Gennaro chairs environmental committee

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Jumping out of the gate after being selected to chair the City Council’s committee on environmental protection, James Gennaro (D-Jamaica Estates) last Thursday said the most pressing environmental concern facing the city today is contamination at the World Trade Center site.

A day after being chosen to guide the Council’s environmental policy, Gennaro attended a news conference on the steps of City Hall with U.S. Rep. Jerrold Nadler (D-Manhattan) to call on the Environmental Protection Agency to take more care in the clean-up effort.

“The EPA has not been as diligent as it can be in mandating and facilitating the testing of residences in Lower Manhattan,” he said. “There’s a lot of asbestos dust that may still reside in these residences.”

Gennaro said the EPA went to “great strains” to clean its Lower Manhattan offices at 290 Broadway but did not use the same careful approach in ensuring residences in the area were safe.

“For the short term, job one as chair of the Environmental Protection Committee is to make sure all environmental issues associated with the tragic events of Sept. 11 are dealt with appropriately by city, state and federal government,” Gennaro said.

Moving on from the Twin Towers site, Gennaro said he planned to focus on ensuring the city’s water supply remains safe and on decontaminating 5,000 to 6,000 defunct “brownfield” properties into safe, economically viable developments.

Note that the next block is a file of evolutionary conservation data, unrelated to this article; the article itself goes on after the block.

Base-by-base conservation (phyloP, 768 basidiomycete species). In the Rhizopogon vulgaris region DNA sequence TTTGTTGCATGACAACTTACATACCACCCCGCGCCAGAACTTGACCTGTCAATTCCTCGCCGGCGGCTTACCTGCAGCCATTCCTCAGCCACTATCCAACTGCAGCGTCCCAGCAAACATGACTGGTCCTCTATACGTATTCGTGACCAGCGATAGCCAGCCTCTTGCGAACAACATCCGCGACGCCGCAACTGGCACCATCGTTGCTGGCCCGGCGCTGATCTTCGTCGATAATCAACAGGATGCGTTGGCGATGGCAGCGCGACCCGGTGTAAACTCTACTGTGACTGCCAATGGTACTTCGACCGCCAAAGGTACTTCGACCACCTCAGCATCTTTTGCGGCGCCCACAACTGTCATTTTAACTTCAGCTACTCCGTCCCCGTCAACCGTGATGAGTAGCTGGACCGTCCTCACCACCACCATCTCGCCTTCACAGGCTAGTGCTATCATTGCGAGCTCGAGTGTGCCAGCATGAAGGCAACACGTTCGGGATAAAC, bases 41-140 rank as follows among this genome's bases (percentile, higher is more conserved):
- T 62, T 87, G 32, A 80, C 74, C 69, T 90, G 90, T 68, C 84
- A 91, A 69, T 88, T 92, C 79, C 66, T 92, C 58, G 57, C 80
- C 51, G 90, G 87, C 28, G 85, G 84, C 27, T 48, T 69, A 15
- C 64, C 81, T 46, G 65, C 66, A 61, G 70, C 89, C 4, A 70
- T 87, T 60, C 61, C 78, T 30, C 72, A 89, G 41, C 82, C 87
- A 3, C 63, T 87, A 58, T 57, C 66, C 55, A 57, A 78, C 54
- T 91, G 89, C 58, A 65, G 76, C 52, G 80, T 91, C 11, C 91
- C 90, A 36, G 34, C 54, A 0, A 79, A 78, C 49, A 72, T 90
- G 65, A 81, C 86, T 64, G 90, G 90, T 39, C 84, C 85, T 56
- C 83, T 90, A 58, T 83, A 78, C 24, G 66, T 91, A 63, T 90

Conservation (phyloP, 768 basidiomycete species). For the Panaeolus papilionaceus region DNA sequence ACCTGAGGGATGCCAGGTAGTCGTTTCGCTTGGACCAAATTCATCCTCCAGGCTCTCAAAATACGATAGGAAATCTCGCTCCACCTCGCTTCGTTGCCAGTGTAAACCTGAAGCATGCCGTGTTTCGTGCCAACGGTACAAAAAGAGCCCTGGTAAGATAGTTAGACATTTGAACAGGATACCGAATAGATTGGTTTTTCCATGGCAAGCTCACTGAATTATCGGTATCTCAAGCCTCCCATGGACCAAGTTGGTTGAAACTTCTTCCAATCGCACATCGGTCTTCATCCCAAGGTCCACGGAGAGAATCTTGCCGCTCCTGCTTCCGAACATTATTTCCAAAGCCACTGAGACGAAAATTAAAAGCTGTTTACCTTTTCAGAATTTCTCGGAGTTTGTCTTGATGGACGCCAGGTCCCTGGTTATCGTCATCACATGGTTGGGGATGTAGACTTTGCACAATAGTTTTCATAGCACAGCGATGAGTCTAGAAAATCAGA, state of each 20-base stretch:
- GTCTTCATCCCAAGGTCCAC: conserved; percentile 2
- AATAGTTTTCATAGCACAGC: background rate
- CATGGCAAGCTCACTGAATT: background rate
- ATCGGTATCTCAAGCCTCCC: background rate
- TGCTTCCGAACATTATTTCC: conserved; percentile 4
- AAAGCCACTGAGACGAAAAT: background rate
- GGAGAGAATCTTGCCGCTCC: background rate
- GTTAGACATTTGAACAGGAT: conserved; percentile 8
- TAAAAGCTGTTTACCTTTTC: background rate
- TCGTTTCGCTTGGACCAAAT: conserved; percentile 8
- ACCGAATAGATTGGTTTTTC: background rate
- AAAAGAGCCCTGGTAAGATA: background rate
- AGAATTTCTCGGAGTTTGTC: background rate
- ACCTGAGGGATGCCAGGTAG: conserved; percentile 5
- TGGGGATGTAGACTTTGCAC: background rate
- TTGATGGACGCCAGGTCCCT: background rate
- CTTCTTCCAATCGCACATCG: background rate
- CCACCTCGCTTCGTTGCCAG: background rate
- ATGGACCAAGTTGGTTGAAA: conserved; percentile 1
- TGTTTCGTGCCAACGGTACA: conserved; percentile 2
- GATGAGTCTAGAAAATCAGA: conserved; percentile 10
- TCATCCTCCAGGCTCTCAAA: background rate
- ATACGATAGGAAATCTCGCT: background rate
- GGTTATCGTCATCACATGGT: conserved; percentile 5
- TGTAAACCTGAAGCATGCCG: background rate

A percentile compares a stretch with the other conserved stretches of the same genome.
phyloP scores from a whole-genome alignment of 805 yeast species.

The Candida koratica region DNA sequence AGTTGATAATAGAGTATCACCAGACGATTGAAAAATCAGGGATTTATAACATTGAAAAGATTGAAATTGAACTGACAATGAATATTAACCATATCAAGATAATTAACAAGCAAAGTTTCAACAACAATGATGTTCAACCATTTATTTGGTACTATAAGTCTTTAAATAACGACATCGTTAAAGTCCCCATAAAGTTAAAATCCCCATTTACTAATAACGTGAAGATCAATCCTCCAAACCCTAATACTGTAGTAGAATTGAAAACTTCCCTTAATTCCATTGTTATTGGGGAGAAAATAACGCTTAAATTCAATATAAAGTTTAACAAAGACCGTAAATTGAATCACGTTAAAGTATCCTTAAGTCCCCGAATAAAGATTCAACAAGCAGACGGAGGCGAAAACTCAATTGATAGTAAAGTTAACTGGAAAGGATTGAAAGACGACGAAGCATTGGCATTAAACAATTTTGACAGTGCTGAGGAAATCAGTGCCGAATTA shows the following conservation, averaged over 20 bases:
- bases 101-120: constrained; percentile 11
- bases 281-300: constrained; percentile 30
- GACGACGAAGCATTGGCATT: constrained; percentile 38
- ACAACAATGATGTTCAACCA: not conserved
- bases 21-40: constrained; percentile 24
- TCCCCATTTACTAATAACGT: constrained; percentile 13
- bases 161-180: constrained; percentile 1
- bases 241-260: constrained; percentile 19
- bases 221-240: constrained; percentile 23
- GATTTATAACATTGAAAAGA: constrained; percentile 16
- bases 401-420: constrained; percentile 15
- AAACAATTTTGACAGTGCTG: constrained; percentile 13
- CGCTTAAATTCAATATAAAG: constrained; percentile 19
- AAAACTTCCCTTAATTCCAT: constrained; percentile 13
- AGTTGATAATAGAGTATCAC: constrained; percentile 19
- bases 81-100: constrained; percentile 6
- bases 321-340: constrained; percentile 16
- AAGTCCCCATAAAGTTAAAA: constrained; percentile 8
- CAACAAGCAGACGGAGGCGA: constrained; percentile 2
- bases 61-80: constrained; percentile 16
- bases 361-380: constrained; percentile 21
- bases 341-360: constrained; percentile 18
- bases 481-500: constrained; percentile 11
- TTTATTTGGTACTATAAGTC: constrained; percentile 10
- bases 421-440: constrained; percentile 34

But addressing such issues as clean air in western Queens and toxic waste in Jamaica, the councilman also outlined some of the environmental concerns that more directly affect his home borough.

Joining Gennaro on the Environmental Protection Committee are Allan Jennings (D-Jamaica) and Peter Vallone Jr. (D-Astoria), representatives of Queens neighborhoods facing significant environmental challenges.

Gennaro said building new power plants alone will not rid Long Island City and Astoria of air pollution. “As you build new facilities, you have to take old facilities off line,” he said. “Replacing older dirtier capacity plants with cleaner capacity ones doesn’t do anything if you don’t take the older ones off line.”

Southeast Queens will also be on the Gennaro environmental watch. “We’ve got problems with toxic [sites] in Jamaica, toxic cleanups that have to be monitored,” he said.

One of the Jamaica sites that Gennaro will undoubtedly focus on is the former West Side Corporation site, where dry cleaning chemicals leaked through the soil into the area’s groundwater. Investigators are looking into whether contaminated groundwater could have caused what residents contend are elevated cancer rates. A recent state Health Department study did not show increased cancer rates.

“We want to make sure those entrusted with making sure toxic chemicals don’t pose peril to people of Queens are doing what they’re supposed to do,” he said.

Gennaro, the former environmental policy adviser to the City Council, was nominated by Council Speaker A. Gifford Miller (D-Manhattan), with whom he has worked for six years in the Council.

An environmental policy professor at Queens College, Gennaro was approved by his colleagues to run the committee, which comes along with a $10,000 stipend.

Reach reporter Daniel Massey by e-mail at or call 229-0300, Ext. 156.

Updated 10:26 am, October 12, 2011
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